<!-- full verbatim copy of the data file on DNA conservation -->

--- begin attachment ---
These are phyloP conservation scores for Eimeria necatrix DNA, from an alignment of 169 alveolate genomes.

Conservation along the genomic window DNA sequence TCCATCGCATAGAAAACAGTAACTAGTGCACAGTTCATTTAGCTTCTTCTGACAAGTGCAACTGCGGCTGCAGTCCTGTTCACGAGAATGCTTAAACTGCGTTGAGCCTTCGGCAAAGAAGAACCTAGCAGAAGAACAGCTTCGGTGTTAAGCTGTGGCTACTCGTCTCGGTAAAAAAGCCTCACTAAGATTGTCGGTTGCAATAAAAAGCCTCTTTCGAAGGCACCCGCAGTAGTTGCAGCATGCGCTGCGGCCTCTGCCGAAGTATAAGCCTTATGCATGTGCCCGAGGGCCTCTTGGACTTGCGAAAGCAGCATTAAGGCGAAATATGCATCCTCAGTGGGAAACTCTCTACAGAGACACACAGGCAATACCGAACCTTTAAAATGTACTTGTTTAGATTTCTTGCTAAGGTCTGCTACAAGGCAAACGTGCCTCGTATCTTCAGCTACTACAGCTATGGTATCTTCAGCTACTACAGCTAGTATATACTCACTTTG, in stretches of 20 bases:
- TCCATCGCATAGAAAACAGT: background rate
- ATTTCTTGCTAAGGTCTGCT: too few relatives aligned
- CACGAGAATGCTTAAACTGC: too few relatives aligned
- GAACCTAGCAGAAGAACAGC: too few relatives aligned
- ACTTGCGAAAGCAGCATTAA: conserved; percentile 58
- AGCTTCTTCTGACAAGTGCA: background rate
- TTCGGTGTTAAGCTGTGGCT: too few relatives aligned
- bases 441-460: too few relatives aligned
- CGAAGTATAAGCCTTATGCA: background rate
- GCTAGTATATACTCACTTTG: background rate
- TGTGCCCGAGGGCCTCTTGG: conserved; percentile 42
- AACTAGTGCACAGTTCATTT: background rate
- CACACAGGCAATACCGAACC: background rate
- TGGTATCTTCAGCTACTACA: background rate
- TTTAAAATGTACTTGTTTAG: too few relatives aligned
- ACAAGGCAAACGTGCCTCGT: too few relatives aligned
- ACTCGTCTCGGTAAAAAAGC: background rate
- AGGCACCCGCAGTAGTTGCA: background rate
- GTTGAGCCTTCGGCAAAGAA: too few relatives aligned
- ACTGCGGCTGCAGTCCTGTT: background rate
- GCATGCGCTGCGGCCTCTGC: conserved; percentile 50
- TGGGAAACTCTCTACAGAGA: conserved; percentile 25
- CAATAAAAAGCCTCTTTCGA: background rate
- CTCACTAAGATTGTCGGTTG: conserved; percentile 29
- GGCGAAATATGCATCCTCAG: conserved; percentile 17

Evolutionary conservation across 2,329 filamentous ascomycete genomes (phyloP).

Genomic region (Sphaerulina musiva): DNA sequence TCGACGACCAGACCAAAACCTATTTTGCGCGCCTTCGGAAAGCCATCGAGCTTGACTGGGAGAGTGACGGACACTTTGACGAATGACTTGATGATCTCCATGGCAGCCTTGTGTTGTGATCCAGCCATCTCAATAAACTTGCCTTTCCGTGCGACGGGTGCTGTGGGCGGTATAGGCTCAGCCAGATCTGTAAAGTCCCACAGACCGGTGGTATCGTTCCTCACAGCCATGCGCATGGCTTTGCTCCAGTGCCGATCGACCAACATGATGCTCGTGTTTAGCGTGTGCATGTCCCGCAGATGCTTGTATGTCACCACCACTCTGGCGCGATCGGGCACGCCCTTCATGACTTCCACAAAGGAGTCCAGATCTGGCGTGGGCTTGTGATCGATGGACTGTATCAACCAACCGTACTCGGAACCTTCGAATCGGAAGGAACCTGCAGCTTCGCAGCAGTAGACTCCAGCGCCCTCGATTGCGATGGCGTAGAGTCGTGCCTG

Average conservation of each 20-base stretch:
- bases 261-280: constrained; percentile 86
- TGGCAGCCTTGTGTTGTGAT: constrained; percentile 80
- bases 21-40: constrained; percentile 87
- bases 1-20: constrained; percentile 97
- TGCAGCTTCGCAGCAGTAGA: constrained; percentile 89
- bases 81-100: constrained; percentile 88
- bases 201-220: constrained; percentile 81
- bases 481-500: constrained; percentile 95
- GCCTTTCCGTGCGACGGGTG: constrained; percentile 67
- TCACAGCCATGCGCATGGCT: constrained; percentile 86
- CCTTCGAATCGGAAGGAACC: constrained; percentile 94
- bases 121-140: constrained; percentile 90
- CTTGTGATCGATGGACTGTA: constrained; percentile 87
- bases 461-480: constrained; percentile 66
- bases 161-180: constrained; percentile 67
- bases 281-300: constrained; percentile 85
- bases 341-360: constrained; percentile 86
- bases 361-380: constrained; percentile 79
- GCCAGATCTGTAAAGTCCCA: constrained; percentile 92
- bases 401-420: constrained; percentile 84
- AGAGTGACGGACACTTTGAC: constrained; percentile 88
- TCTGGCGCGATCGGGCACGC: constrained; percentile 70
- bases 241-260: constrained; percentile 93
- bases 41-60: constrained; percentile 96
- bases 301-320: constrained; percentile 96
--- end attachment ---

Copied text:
These are phyloP conservation scores for Eimeria necatrix DNA, from an alignment of 169 alveolate genomes.

Conservation along the genomic window DNA sequence TCCATCGCATAGAAAACAGTAACTAGTGCACAGTTCATTTAGCTTCTTCTGACAAGTGCAACTGCGGCTGCAGTCCTGTTCACGAGAATGCTTAAACTGCGTTGAGCCTTCGGCAAAGAAGAACCTAGCAGAAGAACAGCTTCGGTGTTAAGCTGTGGCTACTCGTCTCGGTAAAAAAGCCTCACTAAGATTGTCGGTTGCAATAAAAAGCCTCTTTCGAAGGCACCCGCAGTAGTTGCAGCATGCGCTGCGGCCTCTGCCGAAGTATAAGCCTTATGCATGTGCCCGAGGGCCTCTTGGACTTGCGAAAGCAGCATTAAGGCGAAATATGCATCCTCAGTGGGAAACTCTCTACAGAGACACACAGGCAATACCGAACCTTTAAAATGTACTTGTTTAGATTTCTTGCTAAGGTCTGCTACAAGGCAAACGTGCCTCGTATCTTCAGCTACTACAGCTATGGTATCTTCAGCTACTACAGCTAGTATATACTCACTTTG, in stretches of 20 bases:
- TCCATCGCATAGAAAACAGT: background rate
- ATTTCTTGCTAAGGTCTGCT: too few relatives aligned
- CACGAGAATGCTTAAACTGC: too few relatives aligned
- GAACCTAGCAGAAGAACAGC: too few relatives aligned
- ACTTGCGAAAGCAGCATTAA: conserved; percentile 58
- AGCTTCTTCTGACAAGTGCA: background rate
- TTCGGTGTTAAGCTGTGGCT: too few relatives aligned
- bases 441-460: too few relatives aligned
- CGAAGTATAAGCCTTATGCA: background rate
- GCTAGTATATACTCACTTTG: background rate
- TGTGCCCGAGGGCCTCTTGG: conserved; percentile 42
- AACTAGTGCACAGTTCATTT: background rate
- CACACAGGCAATACCGAACC: background rate
- TGGTATCTTCAGCTACTACA: background rate
- TTTAAAATGTACTTGTTTAG: too few relatives aligned
- ACAAGGCAAACGTGCCTCGT: too few relatives aligned
- ACTCGTCTCGGTAAAAAAGC: background rate
- AGGCACCCGCAGTAGTTGCA: background rate
- GTTGAGCCTTCGGCAAAGAA: too few relatives aligned
- ACTGCGGCTGCAGTCCTGTT: background rate
- GCATGCGCTGCGGCCTCTGC: conserved; percentile 50
- TGGGAAACTCTCTACAGAGA: conserved; percentile 25
- CAATAAAAAGCCTCTTTCGA: background rate
- CTCACTAAGATTGTCGGTTG: conserved; percentile 29
- GGCGAAATATGCATCCTCAG: conserved; percentile 17

Evolutionary conservation across 2,329 filamentous ascomycete genomes (phyloP).

Genomic region (Sphaerulina musiva): DNA sequence TCGACGACCAGACCAAAACCTATTTTGCGCGCCTTCGGAAAGCCATCGAGCTTGACTGGGAGAGTGACGGACACTTTGACGAATGACTTGATGATCTCCATGGCAGCCTTGTGTTGTGATCCAGCCATCTCAATAAACTTGCCTTTCCGTGCGACGGGTGCTGTGGGCGGTATAGGCTCAGCCAGATCTGTAAAGTCCCACAGACCGGTGGTATCGTTCCTCACAGCCATGCGCATGGCTTTGCTCCAGTGCCGATCGACCAACATGATGCTCGTGTTTAGCGTGTGCATGTCCCGCAGATGCTTGTATGTCACCACCACTCTGGCGCGATCGGGCACGCCCTTCATGACTTCCACAAAGGAGTCCAGATCTGGCGTGGGCTTGTGATCGATGGACTGTATCAACCAACCGTACTCGGAACCTTCGAATCGGAAGGAACCTGCAGCTTCGCAGCAGTAGACTCCAGCGCCCTCGATTGCGATGGCGTAGAGTCGTGCCTG

Average conservation of each 20-base stretch:
- bases 261-280: constrained; percentile 86
- TGGCAGCCTTGTGTTGTGAT: constrained; percentile 80
- bases 21-40: constrained; percentile 87
- bases 1-20: constrained; percentile 97
- TGCAGCTTCGCAGCAGTAGA: constrained; percentile 89
- bases 81-100: constrained; percentile 88
- bases 201-220: constrained; percentile 81
- bases 481-500: constrained; percentile 95
- GCCTTTCCGTGCGACGGGTG: constrained; percentile 67
- TCACAGCCATGCGCATGGCT: constrained; percentile 86
- CCTTCGAATCGGAAGGAACC: constrained; percentile 94
- bases 121-140: constrained; percentile 90
- CTTGTGATCGATGGACTGTA: constrained; percentile 87
- bases 461-480: constrained; percentile 66
- bases 161-180: constrained; percentile 67
- bases 281-300: constrained; percentile 85
- bases 341-360: constrained; percentile 86
- bases 361-380: constrained; percentile 79
- GCCAGATCTGTAAAGTCCCA: constrained; percentile 92
- bases 401-420: constrained; percentile 84
- AGAGTGACGGACACTTTGAC: constrained; percentile 88
- TCTGGCGCGATCGGGCACGC: constrained; percentile 70
- bases 241-260: constrained; percentile 93
- bases 41-60: constrained; percentile 96
- bases 301-320: constrained; percentile 96